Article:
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The Scriptorium

The Gift of Marriage

A true gift of God. 1 Corinthians 7.1-9

1 Corinthians 7 (1)

Pray Psalm 45.13-17.
The royal daughter is all glorious within the palace;
Her clothing is woven with gold.
She shall be brought to the King in robes of many colors;
The virgins, her companions who follow her, shall be brought to You.
With gladness and rejoicing they shall be brought;
They shall enter the King’s palace.
Instead of Your fathers shall be Your sons,
Whom You shall make princes in all the earth.
I will make Your name to be remembered in all generations;
Therefore the people shall praise You forever and ever.

Sing Psalm 45.13-17.
(Manoah: When All Your Mercies, O My God)
The Church in robes of woven gold assembles to the King.
With joy complete and gladness bold His praise she e’er shall sing.

When we at last Your palace gain, and others take our place,
then let our children with You reign, a legacy of grace!

Read and meditate on 1 Corinthians 7.1-9.

1. How did Paul counsel married couples?

2. What “gifts” from God did Paul mention in these verses?

We need to read back to front to understand this passage as Paul intends. Marriage, Paul insisted, is a gift from God (v. 7). God gives men and women to each other as part of His perfect plan for their lives. At the same time, celibacy—refraining from marriage—is also a gift of God, given to those He has called according to His secret counsel. Both estates are good and useful for the Lord’s glory.

Paul stated a clear preference for celibacy (vv. 7, 8). He did not command this nor even encourage it as better than marriage. He simply stated a preference from within the context of his own gift and calling from the Lord.

Married and celibate alike must “flee sexual immorality” (1 Cor. 6.18; 7.1, 9). Marriage is the proper setting for sexual enjoyment and fulfillment, and husbands and wives must consider each other’s needs in this area, but always as unto the Lord, not merely for fleshly indulgence (vv. 2-5). Satan can use sexual relations to overpower the unwary and wreak havoc within the community of faith (v. 5; cf. 1 Cor. 5). We must always guard against this.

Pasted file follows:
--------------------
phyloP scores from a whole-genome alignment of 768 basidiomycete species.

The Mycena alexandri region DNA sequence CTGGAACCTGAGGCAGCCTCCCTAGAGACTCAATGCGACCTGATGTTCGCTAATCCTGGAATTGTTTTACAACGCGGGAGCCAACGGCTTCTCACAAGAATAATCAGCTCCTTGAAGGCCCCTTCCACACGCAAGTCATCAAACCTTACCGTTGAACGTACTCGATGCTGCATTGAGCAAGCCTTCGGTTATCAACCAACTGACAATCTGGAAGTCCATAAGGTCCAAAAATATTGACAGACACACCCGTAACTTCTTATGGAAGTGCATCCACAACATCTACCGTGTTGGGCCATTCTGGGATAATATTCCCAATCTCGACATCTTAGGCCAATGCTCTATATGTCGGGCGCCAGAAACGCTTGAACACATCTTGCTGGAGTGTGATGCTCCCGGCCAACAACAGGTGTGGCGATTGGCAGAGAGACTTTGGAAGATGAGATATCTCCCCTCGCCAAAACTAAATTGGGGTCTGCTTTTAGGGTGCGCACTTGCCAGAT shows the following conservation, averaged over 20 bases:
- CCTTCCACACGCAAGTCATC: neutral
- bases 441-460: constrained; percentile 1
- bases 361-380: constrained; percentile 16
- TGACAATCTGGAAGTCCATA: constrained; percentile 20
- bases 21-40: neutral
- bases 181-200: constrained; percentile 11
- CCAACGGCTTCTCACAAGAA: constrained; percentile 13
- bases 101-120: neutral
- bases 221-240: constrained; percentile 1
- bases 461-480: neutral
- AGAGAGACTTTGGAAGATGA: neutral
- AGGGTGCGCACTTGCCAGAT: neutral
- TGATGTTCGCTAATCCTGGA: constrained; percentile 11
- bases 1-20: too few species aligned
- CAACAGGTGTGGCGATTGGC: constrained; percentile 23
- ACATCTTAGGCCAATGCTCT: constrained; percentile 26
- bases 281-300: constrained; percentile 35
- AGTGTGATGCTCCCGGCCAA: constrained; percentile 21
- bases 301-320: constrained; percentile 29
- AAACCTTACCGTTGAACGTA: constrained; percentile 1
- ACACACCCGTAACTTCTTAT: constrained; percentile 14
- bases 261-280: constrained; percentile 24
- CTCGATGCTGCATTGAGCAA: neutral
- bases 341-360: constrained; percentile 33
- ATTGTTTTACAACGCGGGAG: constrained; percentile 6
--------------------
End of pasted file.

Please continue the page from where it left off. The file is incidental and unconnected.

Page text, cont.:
Paul elsewhere used marriage to illustrate the relationship between Christ and His Church. He concluded Ephesians 5.22-33 with sound marital advice: “Nevertheless, let each one of you in particular so love his own wife as himself, and the let wife see that she respects her husband.” Our marriages can be a witness to Jesus and a precious gift from God if we love one another with His unbreakable love.

Treasures Old and New: Matthew 13.52; Psalm 119.162.
This Scripture is one of the most misquoted, then poorly understood passages of all time, in the hands of judgmental Christian readers, and non-believers alike.

Men have wrongly used it to put themselves in authority over everybody—not just their wives—but of all creatures great and small; conveniently missing the part about wives having authority over husbands, as well. And women’s libbers have had a large scream over the unfairness of it all, again, missing the words including both husbands and wives.

A common sense reading of this passage gives everyone their due, and everyone gets equal warning about sexual misconduct in all its ugly forms.

Paul is not the boogey-man some folks like to make him out to be. He is a good thinker and covers all the bases in his teachings, which need to be taken as a whole and not picked apart willy-nilly.